Christie Faces Audit Over Use of Hurricane Relief Money

The commercials were paid for with money from a federal disaster relief package New Jersey received that included $25 million for a media campaign. The Department of Housing and Urban Development, which is conducting the audit, will look into how the contract was awarded and how funds have been used. An audit by the Inspector General’s office, conducted by accounting experts, is different from a criminal investigation, which is carried out by law enforcement personnel when there is a suspicion of official misconduct or corruption.

Calls for an audit were spurred by reports by The Asbury Park Press last year, which found that the public relations firm that won the contract, MWW Group, based in East Rutherford, charged $2 million more than a competitor that submitted a comparable proposal.

A key difference in the bids, the newspaper reported, was that the MWW Group proposal prominently featured the governor in the ads.

Following those reports, Representative Frank Pallone, a Democrat and longtime critic of Mr. Christie, sent a letter to the Department of Housing and Urban Development asking the agency to look into the matter.

“While promoting tourism at the Jersey Shore in the wake of Hurricane Sandy is certainly a worthy endeavor, recent reports have led me to believe that the state has irresponsibly misappropriated funding allocated by Congress from the Sandy aid package and taken advantage of this waiver for political purposes,” Mr. Pallone wrote in August.

On Monday, his office announced that it received word from the federal agency that it would open an audit on how the state used federal funds. It is expected to issue a report on the matter in several months.

“I commend the HUD Office of the Inspector General for investigating whether the state properly utilized taxpayer funds for this marketing campaign,” Mr. Pallone said in a statement.

The governor’s office called the inquiry “conveniently timed.”

“Federal agency reviews are routine and standard operating procedure with all federally allocated resources to ensure that funds are distributed fairly,” said Colin Reed, a spokesman for Mr. Christie. “We’re confident that any review will show that the ads were a key part in helping New Jersey get back on its feet after being struck by the worst storm in state history.”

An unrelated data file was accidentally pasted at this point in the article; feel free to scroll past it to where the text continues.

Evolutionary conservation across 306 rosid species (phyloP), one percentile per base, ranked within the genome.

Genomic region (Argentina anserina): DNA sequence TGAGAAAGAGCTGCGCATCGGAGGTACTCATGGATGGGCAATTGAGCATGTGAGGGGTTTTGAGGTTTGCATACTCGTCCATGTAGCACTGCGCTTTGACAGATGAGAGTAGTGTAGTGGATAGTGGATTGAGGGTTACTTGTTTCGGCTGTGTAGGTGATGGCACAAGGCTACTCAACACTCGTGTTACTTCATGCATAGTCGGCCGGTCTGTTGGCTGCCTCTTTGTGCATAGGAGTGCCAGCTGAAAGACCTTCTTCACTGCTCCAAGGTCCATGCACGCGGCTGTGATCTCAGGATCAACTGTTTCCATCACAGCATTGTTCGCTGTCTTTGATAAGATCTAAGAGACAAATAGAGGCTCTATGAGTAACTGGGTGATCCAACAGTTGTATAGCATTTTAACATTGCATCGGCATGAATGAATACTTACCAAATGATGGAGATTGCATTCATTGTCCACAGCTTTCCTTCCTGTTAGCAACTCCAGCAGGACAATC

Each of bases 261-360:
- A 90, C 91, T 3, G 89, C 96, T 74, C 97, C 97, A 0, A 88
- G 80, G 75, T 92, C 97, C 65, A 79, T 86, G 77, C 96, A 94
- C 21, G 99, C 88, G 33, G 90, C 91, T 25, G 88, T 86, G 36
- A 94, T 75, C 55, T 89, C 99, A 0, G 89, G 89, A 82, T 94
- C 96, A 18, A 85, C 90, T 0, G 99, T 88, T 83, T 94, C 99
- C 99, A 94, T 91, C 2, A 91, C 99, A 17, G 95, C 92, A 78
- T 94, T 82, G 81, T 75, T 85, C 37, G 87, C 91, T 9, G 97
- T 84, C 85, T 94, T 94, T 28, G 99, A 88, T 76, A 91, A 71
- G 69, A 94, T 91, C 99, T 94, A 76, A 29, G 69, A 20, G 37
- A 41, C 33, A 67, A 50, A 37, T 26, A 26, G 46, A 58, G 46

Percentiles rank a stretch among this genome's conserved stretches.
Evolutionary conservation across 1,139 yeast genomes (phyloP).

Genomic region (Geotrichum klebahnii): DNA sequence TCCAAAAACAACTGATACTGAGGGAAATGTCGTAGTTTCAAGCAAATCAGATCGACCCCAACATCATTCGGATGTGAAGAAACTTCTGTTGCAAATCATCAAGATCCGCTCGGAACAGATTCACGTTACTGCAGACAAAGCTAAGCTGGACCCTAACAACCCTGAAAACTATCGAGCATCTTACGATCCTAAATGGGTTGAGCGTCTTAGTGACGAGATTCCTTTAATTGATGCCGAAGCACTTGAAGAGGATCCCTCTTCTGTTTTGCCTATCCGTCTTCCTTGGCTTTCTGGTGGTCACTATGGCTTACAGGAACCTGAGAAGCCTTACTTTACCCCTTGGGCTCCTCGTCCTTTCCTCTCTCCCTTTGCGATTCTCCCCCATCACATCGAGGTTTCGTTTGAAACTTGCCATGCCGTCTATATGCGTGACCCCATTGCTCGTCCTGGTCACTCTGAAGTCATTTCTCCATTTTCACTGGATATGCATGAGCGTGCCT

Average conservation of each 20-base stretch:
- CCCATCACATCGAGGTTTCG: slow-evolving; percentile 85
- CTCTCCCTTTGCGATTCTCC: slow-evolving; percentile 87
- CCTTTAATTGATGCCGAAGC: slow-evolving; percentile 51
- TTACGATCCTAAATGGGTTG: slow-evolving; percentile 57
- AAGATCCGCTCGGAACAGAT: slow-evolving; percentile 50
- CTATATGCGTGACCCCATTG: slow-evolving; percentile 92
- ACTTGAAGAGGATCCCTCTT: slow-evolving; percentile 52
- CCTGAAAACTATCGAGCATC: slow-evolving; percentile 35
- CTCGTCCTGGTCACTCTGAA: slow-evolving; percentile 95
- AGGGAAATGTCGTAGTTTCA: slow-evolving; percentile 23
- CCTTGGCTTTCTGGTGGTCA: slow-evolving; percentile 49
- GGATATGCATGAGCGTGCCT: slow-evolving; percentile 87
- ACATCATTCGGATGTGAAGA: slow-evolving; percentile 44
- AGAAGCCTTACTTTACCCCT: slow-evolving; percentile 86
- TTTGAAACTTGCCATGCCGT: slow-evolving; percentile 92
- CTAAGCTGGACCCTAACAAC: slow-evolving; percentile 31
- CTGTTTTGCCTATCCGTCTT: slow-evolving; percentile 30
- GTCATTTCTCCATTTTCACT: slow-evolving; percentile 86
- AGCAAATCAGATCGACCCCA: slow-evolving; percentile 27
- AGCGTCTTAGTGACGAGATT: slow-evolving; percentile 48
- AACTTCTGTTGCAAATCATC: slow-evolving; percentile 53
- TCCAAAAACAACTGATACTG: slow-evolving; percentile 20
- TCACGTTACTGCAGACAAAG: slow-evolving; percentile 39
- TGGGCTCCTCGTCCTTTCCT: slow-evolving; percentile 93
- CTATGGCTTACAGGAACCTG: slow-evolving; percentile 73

The federal audit comes as the administration is also under investigation by the United States attorney in New Jersey for its role in the lane closings on the George Washington Bridge last September. New Jersey lawmakers have also vowed to continue with their own review and are expected to issue more subpoenas to top officials in the Christie administration.

Assemblyman John Wisniewski, a Democrat who is leading the probe in the legislature, said he expected to call on the governor’s former deputy chief of staff, Bridget Anne Kelly, and his two-time campaign manager and former choice for state Republican Party chairman, Bill Stepien, to testify.

Mr. Wisniewski announced on Monday that he would lead “a newly formed special investigatory committee that will have subpoena power, utilize a special counsel and focus solely on investigating questions surrounding the decision to close access lanes to the George Washington Bridge in Fort Lee.”

“We have made great strides in finding out what actually happened here with this threat to public safety and abuse of power, but so many questions remain unanswered,” he said in a statement.

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